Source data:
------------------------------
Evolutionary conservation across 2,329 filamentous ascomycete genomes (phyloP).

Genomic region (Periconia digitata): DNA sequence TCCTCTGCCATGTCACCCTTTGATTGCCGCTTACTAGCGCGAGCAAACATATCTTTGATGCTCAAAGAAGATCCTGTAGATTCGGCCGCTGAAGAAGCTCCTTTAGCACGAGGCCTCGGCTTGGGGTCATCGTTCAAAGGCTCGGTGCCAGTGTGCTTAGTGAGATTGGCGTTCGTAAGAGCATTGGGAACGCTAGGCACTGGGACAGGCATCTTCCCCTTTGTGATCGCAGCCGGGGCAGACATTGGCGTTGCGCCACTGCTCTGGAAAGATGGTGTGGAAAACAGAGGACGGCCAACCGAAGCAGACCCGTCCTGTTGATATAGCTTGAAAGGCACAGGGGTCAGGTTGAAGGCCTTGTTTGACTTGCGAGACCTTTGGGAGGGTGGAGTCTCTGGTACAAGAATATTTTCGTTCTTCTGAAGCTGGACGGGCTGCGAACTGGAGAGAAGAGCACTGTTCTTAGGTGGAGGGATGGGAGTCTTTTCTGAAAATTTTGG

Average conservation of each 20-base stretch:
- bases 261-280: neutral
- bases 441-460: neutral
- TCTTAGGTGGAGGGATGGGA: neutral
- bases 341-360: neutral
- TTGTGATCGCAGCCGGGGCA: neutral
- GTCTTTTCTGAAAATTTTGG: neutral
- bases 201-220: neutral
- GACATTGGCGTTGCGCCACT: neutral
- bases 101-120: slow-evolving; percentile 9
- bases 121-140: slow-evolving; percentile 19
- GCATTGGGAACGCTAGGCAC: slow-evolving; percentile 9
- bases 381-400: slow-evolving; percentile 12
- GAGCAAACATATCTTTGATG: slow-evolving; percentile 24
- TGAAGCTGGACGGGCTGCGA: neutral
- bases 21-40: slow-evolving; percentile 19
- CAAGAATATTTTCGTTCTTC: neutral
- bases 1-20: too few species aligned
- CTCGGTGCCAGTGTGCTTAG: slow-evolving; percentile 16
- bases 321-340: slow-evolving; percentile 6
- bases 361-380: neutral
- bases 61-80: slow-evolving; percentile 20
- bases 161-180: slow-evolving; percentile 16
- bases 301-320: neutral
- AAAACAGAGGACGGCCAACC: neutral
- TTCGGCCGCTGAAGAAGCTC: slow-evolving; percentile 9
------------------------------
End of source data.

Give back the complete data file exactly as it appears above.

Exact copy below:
Evolutionary conservation across 2,329 filamentous ascomycete genomes (phyloP).

Genomic region (Periconia digitata): DNA sequence TCCTCTGCCATGTCACCCTTTGATTGCCGCTTACTAGCGCGAGCAAACATATCTTTGATGCTCAAAGAAGATCCTGTAGATTCGGCCGCTGAAGAAGCTCCTTTAGCACGAGGCCTCGGCTTGGGGTCATCGTTCAAAGGCTCGGTGCCAGTGTGCTTAGTGAGATTGGCGTTCGTAAGAGCATTGGGAACGCTAGGCACTGGGACAGGCATCTTCCCCTTTGTGATCGCAGCCGGGGCAGACATTGGCGTTGCGCCACTGCTCTGGAAAGATGGTGTGGAAAACAGAGGACGGCCAACCGAAGCAGACCCGTCCTGTTGATATAGCTTGAAAGGCACAGGGGTCAGGTTGAAGGCCTTGTTTGACTTGCGAGACCTTTGGGAGGGTGGAGTCTCTGGTACAAGAATATTTTCGTTCTTCTGAAGCTGGACGGGCTGCGAACTGGAGAGAAGAGCACTGTTCTTAGGTGGAGGGATGGGAGTCTTTTCTGAAAATTTTGG

Average conservation of each 20-base stretch:
- bases 261-280: neutral
- bases 441-460: neutral
- TCTTAGGTGGAGGGATGGGA: neutral
- bases 341-360: neutral
- TTGTGATCGCAGCCGGGGCA: neutral
- GTCTTTTCTGAAAATTTTGG: neutral
- bases 201-220: neutral
- GACATTGGCGTTGCGCCACT: neutral
- bases 101-120: slow-evolving; percentile 9
- bases 121-140: slow-evolving; percentile 19
- GCATTGGGAACGCTAGGCAC: slow-evolving; percentile 9
- bases 381-400: slow-evolving; percentile 12
- GAGCAAACATATCTTTGATG: slow-evolving; percentile 24
- TGAAGCTGGACGGGCTGCGA: neutral
- bases 21-40: slow-evolving; percentile 19
- CAAGAATATTTTCGTTCTTC: neutral
- bases 1-20: too few species aligned
- CTCGGTGCCAGTGTGCTTAG: slow-evolving; percentile 16
- bases 321-340: slow-evolving; percentile 6
- bases 361-380: neutral
- bases 61-80: slow-evolving; percentile 20
- bases 161-180: slow-evolving; percentile 16
- bases 301-320: neutral
- AAAACAGAGGACGGCCAACC: neutral
- TTCGGCCGCTGAAGAAGCTC: slow-evolving; percentile 9